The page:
Did you go to the cherry blossom viewing at Seokchon Lake this year? It was ridiculously crowded!
This destination is one of the most popular destinations for cherry blossoms in Korea. I visited it on a Sunday, in the evening (4 pm). OH. GOD. I felt so dizzy because of the large crowd. It was as if the pandemic does not exist anymore!
Forget about good photos. In some spots, I couldn’t walk because so many people flooded the area!
However, I started my journey to this place around 5:30 AM in the morning last year. I took the first train and reached Seokcho Lake around 6:30 AM. I went even before the first Muslim prayer (done before sunrise), so the train was quite empty. I could sit comfortably for 1-hour journey.
Since the pandemic hit Korea, the government had barricaded the area around the lake to prevent crowds. But they open it until 9 AM to allow the local residents to exercise. The lake is a popular running trail among the locals, so even at 6 AM, there were a number of people exercising.
Still, it was not a crowd so I could take photos comfortably! This year was just on a whole other level. Post-pandemic, don’t go to Seokcho!
Arguably the most famous cherry blossom festival in Seoul, it always attracts a large crowd.
Before the pandemic, I visited this place during the cherry blossom peak and it was packed. The Yeouido Hangang Park is a hot spot for picnics and during cherry blossom time, the crowd seemed to quadruple.
Last year, however, the government decided to barricade the main cherry blossom street beside the National Assembly Building, so we could not get in. I gained a pass as a Global Seoul Mate, but my schedule to visit was very late. The organizer miscalculated the blossom period, so it was canceled.
This year, the road opened again, so I decided to try going extra early. I departed from my place around 7:30 AM (they open the road at 8 AM ).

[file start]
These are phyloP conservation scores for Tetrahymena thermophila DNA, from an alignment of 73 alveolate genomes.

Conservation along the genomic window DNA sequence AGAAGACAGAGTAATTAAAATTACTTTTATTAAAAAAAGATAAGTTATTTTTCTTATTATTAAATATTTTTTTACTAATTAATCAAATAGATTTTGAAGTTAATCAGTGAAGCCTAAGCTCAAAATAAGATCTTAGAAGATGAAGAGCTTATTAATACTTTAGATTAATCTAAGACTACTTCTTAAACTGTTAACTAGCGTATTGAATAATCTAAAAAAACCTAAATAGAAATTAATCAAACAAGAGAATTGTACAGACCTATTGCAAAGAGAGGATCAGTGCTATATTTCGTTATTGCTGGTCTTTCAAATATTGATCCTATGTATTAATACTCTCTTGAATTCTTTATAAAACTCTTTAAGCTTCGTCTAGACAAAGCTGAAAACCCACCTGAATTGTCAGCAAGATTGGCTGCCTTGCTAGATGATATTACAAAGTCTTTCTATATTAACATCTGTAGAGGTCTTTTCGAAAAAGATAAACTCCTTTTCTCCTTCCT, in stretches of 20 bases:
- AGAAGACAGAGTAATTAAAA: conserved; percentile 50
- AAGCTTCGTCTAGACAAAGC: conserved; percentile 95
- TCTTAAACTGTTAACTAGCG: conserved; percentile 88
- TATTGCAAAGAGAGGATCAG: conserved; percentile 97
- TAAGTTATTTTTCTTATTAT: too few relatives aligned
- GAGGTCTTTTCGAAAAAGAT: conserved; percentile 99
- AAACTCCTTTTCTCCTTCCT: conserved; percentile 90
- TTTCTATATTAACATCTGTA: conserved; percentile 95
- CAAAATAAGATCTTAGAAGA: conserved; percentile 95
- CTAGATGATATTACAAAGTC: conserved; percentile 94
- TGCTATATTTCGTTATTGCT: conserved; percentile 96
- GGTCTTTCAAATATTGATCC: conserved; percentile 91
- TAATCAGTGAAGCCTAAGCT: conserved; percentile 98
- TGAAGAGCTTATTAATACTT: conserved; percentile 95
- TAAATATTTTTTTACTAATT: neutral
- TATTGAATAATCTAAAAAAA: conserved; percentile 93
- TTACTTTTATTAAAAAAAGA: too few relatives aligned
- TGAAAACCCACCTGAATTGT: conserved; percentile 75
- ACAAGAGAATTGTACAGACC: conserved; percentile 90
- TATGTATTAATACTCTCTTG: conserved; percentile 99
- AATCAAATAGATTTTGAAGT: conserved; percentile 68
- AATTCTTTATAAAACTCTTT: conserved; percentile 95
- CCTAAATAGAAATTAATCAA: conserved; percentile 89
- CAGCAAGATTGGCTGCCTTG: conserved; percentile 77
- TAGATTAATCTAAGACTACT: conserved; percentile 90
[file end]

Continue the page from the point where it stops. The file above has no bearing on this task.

Unfortunately, even from Yeouinaru Station, I can already see some people walking toward the National Assembly Building. It was a Sunday morning, so perhaps that’s why people already visit the street at 8 AM.
The crowd was not too large, although I could still enjoy the cherry blossom and take photos without being too photo-bombed.
Jinhae Cherry Blossom
Jinhae Cherry Blossom Festival is always on the front page of cherry blossom’s promotional events. Located near Changwon, Jinhae’s cherry blossom season offers some amazing spots to enjoy the pink trees, especially in Gyeonghwa Station and Yeojwacheon Stream.
Of course! It also invites a massive crowd.
I went there at 4 pm on a Sunday. It was like a war!! I could barely walk without bumping into people, let alone take photos without anyone near me. So, my partner and I decided to return to Gyeonghwa Station at 6 AM the next day. Look at the difference in pictures!
SOLO Autumn Spots
I went to these famous spots in Deoksugung’s walkway at 7 AM and Asan’s Gingko Street at 5 AM (for Seoul). This is the best time for introverts or photographers who want to take pictures without people. The results were amazing!
Honestly, there are so many different types of trees that change colors seasonally in Korea. You don’t need to go to one specific area to see yellow and red leaves. The mountains are full of them! If there is an area in Seoul that is too crowded and you want to avoid people, just leave.
Real alone time in Seoul is actually impossible. If you really don’t want to be around any other humans, you need to go to the countryside. Or, even better, a nature preserve in the middle of nowhere! Click Here to read all about Sucheon Bay National Park.